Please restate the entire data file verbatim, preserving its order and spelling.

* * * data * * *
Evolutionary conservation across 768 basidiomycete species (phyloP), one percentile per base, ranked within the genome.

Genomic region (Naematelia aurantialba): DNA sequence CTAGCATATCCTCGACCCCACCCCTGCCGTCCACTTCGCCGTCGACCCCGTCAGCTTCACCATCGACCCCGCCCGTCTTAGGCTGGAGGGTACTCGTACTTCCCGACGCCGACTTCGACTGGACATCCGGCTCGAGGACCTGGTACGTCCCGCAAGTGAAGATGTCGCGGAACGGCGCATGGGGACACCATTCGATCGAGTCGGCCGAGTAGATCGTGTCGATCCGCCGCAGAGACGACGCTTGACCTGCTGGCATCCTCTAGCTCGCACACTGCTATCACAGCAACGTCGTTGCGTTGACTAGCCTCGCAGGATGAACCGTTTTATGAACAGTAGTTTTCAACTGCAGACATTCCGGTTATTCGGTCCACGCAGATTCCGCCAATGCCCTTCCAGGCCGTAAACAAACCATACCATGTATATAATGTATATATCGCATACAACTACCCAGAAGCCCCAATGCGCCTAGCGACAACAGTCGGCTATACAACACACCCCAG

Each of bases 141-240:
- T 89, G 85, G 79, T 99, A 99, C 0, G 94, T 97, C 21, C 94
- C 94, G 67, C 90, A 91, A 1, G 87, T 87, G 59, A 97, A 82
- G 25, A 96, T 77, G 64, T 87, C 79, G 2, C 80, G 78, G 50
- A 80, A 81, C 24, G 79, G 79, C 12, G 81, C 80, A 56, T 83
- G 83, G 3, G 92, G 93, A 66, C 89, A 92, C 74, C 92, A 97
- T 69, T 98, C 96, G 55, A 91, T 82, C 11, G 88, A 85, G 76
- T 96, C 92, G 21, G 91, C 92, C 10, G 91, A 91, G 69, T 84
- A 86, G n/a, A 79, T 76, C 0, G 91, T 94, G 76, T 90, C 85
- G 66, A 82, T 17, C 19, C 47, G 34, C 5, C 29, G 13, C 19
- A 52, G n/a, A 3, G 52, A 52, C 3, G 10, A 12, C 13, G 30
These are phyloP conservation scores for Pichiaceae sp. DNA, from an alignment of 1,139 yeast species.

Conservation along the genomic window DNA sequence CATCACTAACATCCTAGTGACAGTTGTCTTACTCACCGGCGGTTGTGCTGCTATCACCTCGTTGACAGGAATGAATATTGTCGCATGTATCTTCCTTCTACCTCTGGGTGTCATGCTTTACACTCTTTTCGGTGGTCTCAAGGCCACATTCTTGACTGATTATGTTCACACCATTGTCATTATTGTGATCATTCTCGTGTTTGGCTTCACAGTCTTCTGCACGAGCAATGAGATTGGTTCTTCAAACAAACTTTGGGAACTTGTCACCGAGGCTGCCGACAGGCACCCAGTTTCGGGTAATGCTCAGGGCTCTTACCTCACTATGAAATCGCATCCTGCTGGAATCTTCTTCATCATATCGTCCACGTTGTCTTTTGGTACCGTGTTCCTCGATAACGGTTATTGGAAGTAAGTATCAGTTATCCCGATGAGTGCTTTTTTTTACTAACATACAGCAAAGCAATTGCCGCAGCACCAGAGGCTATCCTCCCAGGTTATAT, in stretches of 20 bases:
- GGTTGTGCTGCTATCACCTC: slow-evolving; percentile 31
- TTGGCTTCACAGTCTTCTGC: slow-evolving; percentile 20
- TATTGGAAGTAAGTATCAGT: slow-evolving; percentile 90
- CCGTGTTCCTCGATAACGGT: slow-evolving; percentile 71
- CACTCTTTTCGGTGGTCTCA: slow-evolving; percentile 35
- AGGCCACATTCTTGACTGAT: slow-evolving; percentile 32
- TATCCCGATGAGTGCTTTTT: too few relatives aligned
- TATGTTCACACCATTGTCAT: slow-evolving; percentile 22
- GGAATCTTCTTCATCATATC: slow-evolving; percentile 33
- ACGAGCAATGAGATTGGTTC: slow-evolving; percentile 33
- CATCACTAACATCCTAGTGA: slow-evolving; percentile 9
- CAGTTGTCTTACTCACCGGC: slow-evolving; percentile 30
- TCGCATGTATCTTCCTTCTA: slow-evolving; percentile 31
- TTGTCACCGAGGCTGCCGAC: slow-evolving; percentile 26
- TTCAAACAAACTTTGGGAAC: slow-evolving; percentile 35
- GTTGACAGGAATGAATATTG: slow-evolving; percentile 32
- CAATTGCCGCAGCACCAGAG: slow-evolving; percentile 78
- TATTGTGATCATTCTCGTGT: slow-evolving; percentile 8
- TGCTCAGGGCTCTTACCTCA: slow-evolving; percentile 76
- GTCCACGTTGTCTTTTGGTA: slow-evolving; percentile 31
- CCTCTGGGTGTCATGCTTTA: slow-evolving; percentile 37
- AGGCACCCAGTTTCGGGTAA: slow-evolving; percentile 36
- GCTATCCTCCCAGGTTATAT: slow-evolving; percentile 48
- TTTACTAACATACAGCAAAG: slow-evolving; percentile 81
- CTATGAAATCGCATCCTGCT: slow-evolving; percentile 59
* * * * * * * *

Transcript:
Evolutionary conservation across 768 basidiomycete species (phyloP), one percentile per base, ranked within the genome.

Genomic region (Naematelia aurantialba): DNA sequence CTAGCATATCCTCGACCCCACCCCTGCCGTCCACTTCGCCGTCGACCCCGTCAGCTTCACCATCGACCCCGCCCGTCTTAGGCTGGAGGGTACTCGTACTTCCCGACGCCGACTTCGACTGGACATCCGGCTCGAGGACCTGGTACGTCCCGCAAGTGAAGATGTCGCGGAACGGCGCATGGGGACACCATTCGATCGAGTCGGCCGAGTAGATCGTGTCGATCCGCCGCAGAGACGACGCTTGACCTGCTGGCATCCTCTAGCTCGCACACTGCTATCACAGCAACGTCGTTGCGTTGACTAGCCTCGCAGGATGAACCGTTTTATGAACAGTAGTTTTCAACTGCAGACATTCCGGTTATTCGGTCCACGCAGATTCCGCCAATGCCCTTCCAGGCCGTAAACAAACCATACCATGTATATAATGTATATATCGCATACAACTACCCAGAAGCCCCAATGCGCCTAGCGACAACAGTCGGCTATACAACACACCCCAG

Each of bases 141-240:
- T 89, G 85, G 79, T 99, A 99, C 0, G 94, T 97, C 21, C 94
- C 94, G 67, C 90, A 91, A 1, G 87, T 87, G 59, A 97, A 82
- G 25, A 96, T 77, G 64, T 87, C 79, G 2, C 80, G 78, G 50
- A 80, A 81, C 24, G 79, G 79, C 12, G 81, C 80, A 56, T 83
- G 83, G 3, G 92, G 93, A 66, C 89, A 92, C 74, C 92, A 97
- T 69, T 98, C 96, G 55, A 91, T 82, C 11, G 88, A 85, G 76
- T 96, C 92, G 21, G 91, C 92, C 10, G 91, A 91, G 69, T 84
- A 86, G n/a, A 79, T 76, C 0, G 91, T 94, G 76, T 90, C 85
- G 66, A 82, T 17, C 19, C 47, G 34, C 5, C 29, G 13, C 19
- A 52, G n/a, A 3, G 52, A 52, C 3, G 10, A 12, C 13, G 30
These are phyloP conservation scores for Pichiaceae sp. DNA, from an alignment of 1,139 yeast species.

Conservation along the genomic window DNA sequence CATCACTAACATCCTAGTGACAGTTGTCTTACTCACCGGCGGTTGTGCTGCTATCACCTCGTTGACAGGAATGAATATTGTCGCATGTATCTTCCTTCTACCTCTGGGTGTCATGCTTTACACTCTTTTCGGTGGTCTCAAGGCCACATTCTTGACTGATTATGTTCACACCATTGTCATTATTGTGATCATTCTCGTGTTTGGCTTCACAGTCTTCTGCACGAGCAATGAGATTGGTTCTTCAAACAAACTTTGGGAACTTGTCACCGAGGCTGCCGACAGGCACCCAGTTTCGGGTAATGCTCAGGGCTCTTACCTCACTATGAAATCGCATCCTGCTGGAATCTTCTTCATCATATCGTCCACGTTGTCTTTTGGTACCGTGTTCCTCGATAACGGTTATTGGAAGTAAGTATCAGTTATCCCGATGAGTGCTTTTTTTTACTAACATACAGCAAAGCAATTGCCGCAGCACCAGAGGCTATCCTCCCAGGTTATAT, in stretches of 20 bases:
- GGTTGTGCTGCTATCACCTC: slow-evolving; percentile 31
- TTGGCTTCACAGTCTTCTGC: slow-evolving; percentile 20
- TATTGGAAGTAAGTATCAGT: slow-evolving; percentile 90
- CCGTGTTCCTCGATAACGGT: slow-evolving; percentile 71
- CACTCTTTTCGGTGGTCTCA: slow-evolving; percentile 35
- AGGCCACATTCTTGACTGAT: slow-evolving; percentile 32
- TATCCCGATGAGTGCTTTTT: too few relatives aligned
- TATGTTCACACCATTGTCAT: slow-evolving; percentile 22
- GGAATCTTCTTCATCATATC: slow-evolving; percentile 33
- ACGAGCAATGAGATTGGTTC: slow-evolving; percentile 33
- CATCACTAACATCCTAGTGA: slow-evolving; percentile 9
- CAGTTGTCTTACTCACCGGC: slow-evolving; percentile 30
- TCGCATGTATCTTCCTTCTA: slow-evolving; percentile 31
- TTGTCACCGAGGCTGCCGAC: slow-evolving; percentile 26
- TTCAAACAAACTTTGGGAAC: slow-evolving; percentile 35
- GTTGACAGGAATGAATATTG: slow-evolving; percentile 32
- CAATTGCCGCAGCACCAGAG: slow-evolving; percentile 78
- TATTGTGATCATTCTCGTGT: slow-evolving; percentile 8
- TGCTCAGGGCTCTTACCTCA: slow-evolving; percentile 76
- GTCCACGTTGTCTTTTGGTA: slow-evolving; percentile 31
- CCTCTGGGTGTCATGCTTTA: slow-evolving; percentile 37
- AGGCACCCAGTTTCGGGTAA: slow-evolving; percentile 36
- GCTATCCTCCCAGGTTATAT: slow-evolving; percentile 48
- TTTACTAACATACAGCAAAG: slow-evolving; percentile 81
- CTATGAAATCGCATCCTGCT: slow-evolving; percentile 59